Construction of the Qeens Way under pass circa 1967-69
Construction of the Queens Way under pass. (circa 1967-69)

The initial St Kilda Junction redevelopment included the retention of the East Brighton and Malvern Burke Rd trams in narrow Wellington Street but the Melbourne Metropolitan Tramways Board successfully lobbied for the trams to utilise the central median strip of the extended Queens Way. When it opened on 11 December 1968 it represented a symbolic relocation and reaffirmation of Melbourne’s tramway system.14

Demolitions to make way for the four-lane extension of  Queens Way at St Kilda Junction (circa 1966)
Demolitions to make way for the four-lane extension of 
Queens Way at St Kilda Junction (circa 1966)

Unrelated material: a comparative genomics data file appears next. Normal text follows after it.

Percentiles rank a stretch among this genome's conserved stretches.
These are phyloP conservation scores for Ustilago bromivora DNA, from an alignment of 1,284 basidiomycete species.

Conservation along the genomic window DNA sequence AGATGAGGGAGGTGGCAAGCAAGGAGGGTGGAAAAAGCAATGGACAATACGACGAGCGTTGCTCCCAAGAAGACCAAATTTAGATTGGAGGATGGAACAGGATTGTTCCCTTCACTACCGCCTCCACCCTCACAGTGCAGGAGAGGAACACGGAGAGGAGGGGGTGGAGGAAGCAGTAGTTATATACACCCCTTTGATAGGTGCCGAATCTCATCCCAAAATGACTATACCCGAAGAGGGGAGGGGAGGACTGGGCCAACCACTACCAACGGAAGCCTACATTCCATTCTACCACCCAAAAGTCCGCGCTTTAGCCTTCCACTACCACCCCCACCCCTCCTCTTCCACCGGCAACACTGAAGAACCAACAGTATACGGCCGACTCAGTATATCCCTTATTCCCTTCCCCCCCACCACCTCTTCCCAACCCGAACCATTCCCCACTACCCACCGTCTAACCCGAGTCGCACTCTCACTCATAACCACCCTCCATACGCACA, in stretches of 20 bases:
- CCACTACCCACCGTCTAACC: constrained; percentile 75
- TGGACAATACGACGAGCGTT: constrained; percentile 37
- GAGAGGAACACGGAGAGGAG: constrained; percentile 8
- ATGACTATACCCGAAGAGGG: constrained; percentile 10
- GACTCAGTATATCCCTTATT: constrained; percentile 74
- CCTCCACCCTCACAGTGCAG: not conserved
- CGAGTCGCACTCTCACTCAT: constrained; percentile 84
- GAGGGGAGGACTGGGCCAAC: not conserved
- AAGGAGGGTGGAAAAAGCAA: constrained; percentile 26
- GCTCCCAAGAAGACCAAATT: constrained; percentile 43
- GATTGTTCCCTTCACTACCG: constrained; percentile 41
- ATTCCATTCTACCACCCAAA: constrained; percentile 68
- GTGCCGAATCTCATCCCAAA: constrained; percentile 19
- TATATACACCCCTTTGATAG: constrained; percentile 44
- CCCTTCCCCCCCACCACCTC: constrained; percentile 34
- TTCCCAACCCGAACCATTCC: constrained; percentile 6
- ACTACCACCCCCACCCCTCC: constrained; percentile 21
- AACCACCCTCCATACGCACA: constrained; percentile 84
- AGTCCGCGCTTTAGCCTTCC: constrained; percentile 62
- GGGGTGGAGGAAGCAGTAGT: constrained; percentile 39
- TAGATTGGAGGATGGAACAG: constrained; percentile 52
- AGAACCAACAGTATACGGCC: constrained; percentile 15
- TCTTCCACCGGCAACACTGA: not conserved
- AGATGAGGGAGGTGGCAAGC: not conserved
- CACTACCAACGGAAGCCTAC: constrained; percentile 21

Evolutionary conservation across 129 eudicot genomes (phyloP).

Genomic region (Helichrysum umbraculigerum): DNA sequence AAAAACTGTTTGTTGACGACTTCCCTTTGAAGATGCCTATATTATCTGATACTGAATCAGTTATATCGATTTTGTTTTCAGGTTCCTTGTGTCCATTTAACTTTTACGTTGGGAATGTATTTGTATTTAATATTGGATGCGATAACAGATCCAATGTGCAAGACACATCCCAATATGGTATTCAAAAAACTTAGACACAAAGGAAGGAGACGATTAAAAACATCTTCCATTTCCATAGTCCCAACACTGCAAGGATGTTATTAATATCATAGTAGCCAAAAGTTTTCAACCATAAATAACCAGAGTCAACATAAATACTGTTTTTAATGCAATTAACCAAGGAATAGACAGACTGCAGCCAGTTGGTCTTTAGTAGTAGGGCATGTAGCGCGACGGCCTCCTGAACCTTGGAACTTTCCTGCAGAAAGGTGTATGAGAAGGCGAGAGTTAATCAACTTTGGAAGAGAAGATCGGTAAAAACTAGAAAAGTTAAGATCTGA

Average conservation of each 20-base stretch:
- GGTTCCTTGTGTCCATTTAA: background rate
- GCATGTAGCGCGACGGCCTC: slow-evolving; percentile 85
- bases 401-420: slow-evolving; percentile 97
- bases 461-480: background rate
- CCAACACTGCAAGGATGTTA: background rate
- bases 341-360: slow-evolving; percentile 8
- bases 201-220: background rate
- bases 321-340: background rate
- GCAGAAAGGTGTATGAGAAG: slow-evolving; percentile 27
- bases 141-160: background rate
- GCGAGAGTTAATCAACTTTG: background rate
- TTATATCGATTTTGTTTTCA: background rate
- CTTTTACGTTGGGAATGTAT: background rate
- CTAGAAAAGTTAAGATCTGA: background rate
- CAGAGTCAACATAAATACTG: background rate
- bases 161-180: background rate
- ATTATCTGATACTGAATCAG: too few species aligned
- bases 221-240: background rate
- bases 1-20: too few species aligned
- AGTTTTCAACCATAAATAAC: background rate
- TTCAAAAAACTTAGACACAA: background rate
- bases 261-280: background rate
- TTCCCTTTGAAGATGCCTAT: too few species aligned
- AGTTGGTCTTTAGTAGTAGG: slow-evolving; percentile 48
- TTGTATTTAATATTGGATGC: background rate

Annie Longmire recalls the staunchest resistance to the demolitions came from Nellie Collins of Vine Street, Windsor, a sixty-six year old woman who had lived the street for forty years. She was initially offered $6,000 and $600 disturbance money by the MMBW, but stubbornly refused to accept it. Her home was demolished by front-end loader in March 1967 when she was out, and the Land Valuation Board in 1968 eventually awarded her $9,640, which was less than the MMBW's final offer. However, Longmire also states that the MMBW did take special care to save the Corroboree Tree when it realigned twenty metres of St. Kilda Road so that none of the main tree roots were touched.14  It seems the MMBW could be clandestine with individuals like Nellie Collins but sympathetic to community concerns regarding the Corroboree Tree. One threatened the viability of the project and so required harsh direct action, while the other could be settled by compromise and gave the MMBW an opportunity for some positive publicity to offset the negative aspects of displacing so many residents and businesses.